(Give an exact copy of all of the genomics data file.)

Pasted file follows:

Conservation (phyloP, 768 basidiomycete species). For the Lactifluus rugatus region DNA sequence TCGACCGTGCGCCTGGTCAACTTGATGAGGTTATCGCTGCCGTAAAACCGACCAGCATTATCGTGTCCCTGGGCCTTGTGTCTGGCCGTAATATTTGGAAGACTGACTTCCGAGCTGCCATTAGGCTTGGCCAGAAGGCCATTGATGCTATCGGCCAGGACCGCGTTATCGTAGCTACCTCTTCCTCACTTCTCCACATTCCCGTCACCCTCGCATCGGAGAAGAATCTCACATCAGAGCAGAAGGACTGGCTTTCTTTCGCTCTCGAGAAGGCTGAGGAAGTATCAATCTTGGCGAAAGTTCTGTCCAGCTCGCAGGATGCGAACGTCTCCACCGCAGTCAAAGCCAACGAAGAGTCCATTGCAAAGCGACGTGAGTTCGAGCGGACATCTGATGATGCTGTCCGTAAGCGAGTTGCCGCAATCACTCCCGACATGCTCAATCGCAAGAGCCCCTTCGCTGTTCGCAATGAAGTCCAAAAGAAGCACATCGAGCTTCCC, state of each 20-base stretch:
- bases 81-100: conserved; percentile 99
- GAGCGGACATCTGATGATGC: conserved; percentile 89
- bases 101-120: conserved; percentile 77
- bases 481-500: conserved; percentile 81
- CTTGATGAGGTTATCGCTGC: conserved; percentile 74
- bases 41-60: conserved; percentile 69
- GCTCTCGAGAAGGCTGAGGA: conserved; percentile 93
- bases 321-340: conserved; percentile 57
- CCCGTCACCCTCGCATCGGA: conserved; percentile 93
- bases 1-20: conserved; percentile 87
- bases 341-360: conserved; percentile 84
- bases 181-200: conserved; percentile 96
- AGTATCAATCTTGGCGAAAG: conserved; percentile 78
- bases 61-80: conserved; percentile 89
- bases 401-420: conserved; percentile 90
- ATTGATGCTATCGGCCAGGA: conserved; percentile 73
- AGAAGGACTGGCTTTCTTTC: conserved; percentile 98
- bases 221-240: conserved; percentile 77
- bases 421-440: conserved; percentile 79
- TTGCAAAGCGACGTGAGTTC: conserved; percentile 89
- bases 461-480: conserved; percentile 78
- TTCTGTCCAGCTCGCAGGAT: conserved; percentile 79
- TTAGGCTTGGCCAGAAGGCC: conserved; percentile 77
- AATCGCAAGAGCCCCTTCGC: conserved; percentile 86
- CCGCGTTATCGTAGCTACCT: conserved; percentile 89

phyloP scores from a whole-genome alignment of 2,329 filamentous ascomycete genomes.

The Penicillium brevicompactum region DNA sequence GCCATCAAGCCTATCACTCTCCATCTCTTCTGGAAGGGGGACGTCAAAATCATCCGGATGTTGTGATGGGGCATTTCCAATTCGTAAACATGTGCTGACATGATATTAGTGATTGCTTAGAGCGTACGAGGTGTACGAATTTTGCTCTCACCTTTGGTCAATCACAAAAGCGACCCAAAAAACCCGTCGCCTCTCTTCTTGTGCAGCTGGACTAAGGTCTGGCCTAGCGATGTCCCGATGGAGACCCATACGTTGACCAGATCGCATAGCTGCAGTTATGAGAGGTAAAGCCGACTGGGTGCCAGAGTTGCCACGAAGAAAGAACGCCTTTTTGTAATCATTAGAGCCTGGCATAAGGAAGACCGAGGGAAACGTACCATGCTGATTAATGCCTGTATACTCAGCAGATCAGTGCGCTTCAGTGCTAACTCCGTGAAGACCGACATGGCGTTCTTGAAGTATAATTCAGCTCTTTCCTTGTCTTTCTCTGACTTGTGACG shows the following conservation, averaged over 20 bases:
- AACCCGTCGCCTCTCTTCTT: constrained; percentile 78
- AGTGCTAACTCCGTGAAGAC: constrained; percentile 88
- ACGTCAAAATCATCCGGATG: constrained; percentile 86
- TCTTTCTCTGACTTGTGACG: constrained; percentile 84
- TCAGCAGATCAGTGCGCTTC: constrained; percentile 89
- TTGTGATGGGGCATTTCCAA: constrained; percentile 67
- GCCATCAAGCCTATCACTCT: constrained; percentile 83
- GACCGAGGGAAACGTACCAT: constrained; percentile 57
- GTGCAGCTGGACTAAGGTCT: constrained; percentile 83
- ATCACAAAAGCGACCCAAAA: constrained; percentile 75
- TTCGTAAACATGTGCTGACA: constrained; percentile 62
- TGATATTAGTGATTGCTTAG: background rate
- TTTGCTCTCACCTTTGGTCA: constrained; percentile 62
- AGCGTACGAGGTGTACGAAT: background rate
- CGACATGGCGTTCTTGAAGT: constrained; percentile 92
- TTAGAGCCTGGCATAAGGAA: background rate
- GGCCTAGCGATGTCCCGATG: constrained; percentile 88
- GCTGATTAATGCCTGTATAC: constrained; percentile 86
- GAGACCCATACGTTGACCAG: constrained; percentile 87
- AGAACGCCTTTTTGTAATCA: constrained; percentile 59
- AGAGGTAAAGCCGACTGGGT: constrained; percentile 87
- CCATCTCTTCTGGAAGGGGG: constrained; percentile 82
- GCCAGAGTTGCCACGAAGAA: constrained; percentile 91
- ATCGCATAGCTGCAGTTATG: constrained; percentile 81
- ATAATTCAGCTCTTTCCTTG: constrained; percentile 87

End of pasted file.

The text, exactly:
Conservation (phyloP, 768 basidiomycete species). For the Lactifluus rugatus region DNA sequence TCGACCGTGCGCCTGGTCAACTTGATGAGGTTATCGCTGCCGTAAAACCGACCAGCATTATCGTGTCCCTGGGCCTTGTGTCTGGCCGTAATATTTGGAAGACTGACTTCCGAGCTGCCATTAGGCTTGGCCAGAAGGCCATTGATGCTATCGGCCAGGACCGCGTTATCGTAGCTACCTCTTCCTCACTTCTCCACATTCCCGTCACCCTCGCATCGGAGAAGAATCTCACATCAGAGCAGAAGGACTGGCTTTCTTTCGCTCTCGAGAAGGCTGAGGAAGTATCAATCTTGGCGAAAGTTCTGTCCAGCTCGCAGGATGCGAACGTCTCCACCGCAGTCAAAGCCAACGAAGAGTCCATTGCAAAGCGACGTGAGTTCGAGCGGACATCTGATGATGCTGTCCGTAAGCGAGTTGCCGCAATCACTCCCGACATGCTCAATCGCAAGAGCCCCTTCGCTGTTCGCAATGAAGTCCAAAAGAAGCACATCGAGCTTCCC, state of each 20-base stretch:
- bases 81-100: conserved; percentile 99
- GAGCGGACATCTGATGATGC: conserved; percentile 89
- bases 101-120: conserved; percentile 77
- bases 481-500: conserved; percentile 81
- CTTGATGAGGTTATCGCTGC: conserved; percentile 74
- bases 41-60: conserved; percentile 69
- GCTCTCGAGAAGGCTGAGGA: conserved; percentile 93
- bases 321-340: conserved; percentile 57
- CCCGTCACCCTCGCATCGGA: conserved; percentile 93
- bases 1-20: conserved; percentile 87
- bases 341-360: conserved; percentile 84
- bases 181-200: conserved; percentile 96
- AGTATCAATCTTGGCGAAAG: conserved; percentile 78
- bases 61-80: conserved; percentile 89
- bases 401-420: conserved; percentile 90
- ATTGATGCTATCGGCCAGGA: conserved; percentile 73
- AGAAGGACTGGCTTTCTTTC: conserved; percentile 98
- bases 221-240: conserved; percentile 77
- bases 421-440: conserved; percentile 79
- TTGCAAAGCGACGTGAGTTC: conserved; percentile 89
- bases 461-480: conserved; percentile 78
- TTCTGTCCAGCTCGCAGGAT: conserved; percentile 79
- TTAGGCTTGGCCAGAAGGCC: conserved; percentile 77
- AATCGCAAGAGCCCCTTCGC: conserved; percentile 86
- CCGCGTTATCGTAGCTACCT: conserved; percentile 89

phyloP scores from a whole-genome alignment of 2,329 filamentous ascomycete genomes.

The Penicillium brevicompactum region DNA sequence GCCATCAAGCCTATCACTCTCCATCTCTTCTGGAAGGGGGACGTCAAAATCATCCGGATGTTGTGATGGGGCATTTCCAATTCGTAAACATGTGCTGACATGATATTAGTGATTGCTTAGAGCGTACGAGGTGTACGAATTTTGCTCTCACCTTTGGTCAATCACAAAAGCGACCCAAAAAACCCGTCGCCTCTCTTCTTGTGCAGCTGGACTAAGGTCTGGCCTAGCGATGTCCCGATGGAGACCCATACGTTGACCAGATCGCATAGCTGCAGTTATGAGAGGTAAAGCCGACTGGGTGCCAGAGTTGCCACGAAGAAAGAACGCCTTTTTGTAATCATTAGAGCCTGGCATAAGGAAGACCGAGGGAAACGTACCATGCTGATTAATGCCTGTATACTCAGCAGATCAGTGCGCTTCAGTGCTAACTCCGTGAAGACCGACATGGCGTTCTTGAAGTATAATTCAGCTCTTTCCTTGTCTTTCTCTGACTTGTGACG shows the following conservation, averaged over 20 bases:
- AACCCGTCGCCTCTCTTCTT: constrained; percentile 78
- AGTGCTAACTCCGTGAAGAC: constrained; percentile 88
- ACGTCAAAATCATCCGGATG: constrained; percentile 86
- TCTTTCTCTGACTTGTGACG: constrained; percentile 84
- TCAGCAGATCAGTGCGCTTC: constrained; percentile 89
- TTGTGATGGGGCATTTCCAA: constrained; percentile 67
- GCCATCAAGCCTATCACTCT: constrained; percentile 83
- GACCGAGGGAAACGTACCAT: constrained; percentile 57
- GTGCAGCTGGACTAAGGTCT: constrained; percentile 83
- ATCACAAAAGCGACCCAAAA: constrained; percentile 75
- TTCGTAAACATGTGCTGACA: constrained; percentile 62
- TGATATTAGTGATTGCTTAG: background rate
- TTTGCTCTCACCTTTGGTCA: constrained; percentile 62
- AGCGTACGAGGTGTACGAAT: background rate
- CGACATGGCGTTCTTGAAGT: constrained; percentile 92
- TTAGAGCCTGGCATAAGGAA: background rate
- GGCCTAGCGATGTCCCGATG: constrained; percentile 88
- GCTGATTAATGCCTGTATAC: constrained; percentile 86
- GAGACCCATACGTTGACCAG: constrained; percentile 87
- AGAACGCCTTTTTGTAATCA: constrained; percentile 59
- AGAGGTAAAGCCGACTGGGT: constrained; percentile 87
- CCATCTCTTCTGGAAGGGGG: constrained; percentile 82
- GCCAGAGTTGCCACGAAGAA: constrained; percentile 91
- ATCGCATAGCTGCAGTTATG: constrained; percentile 81
- ATAATTCAGCTCTTTCCTTG: constrained; percentile 87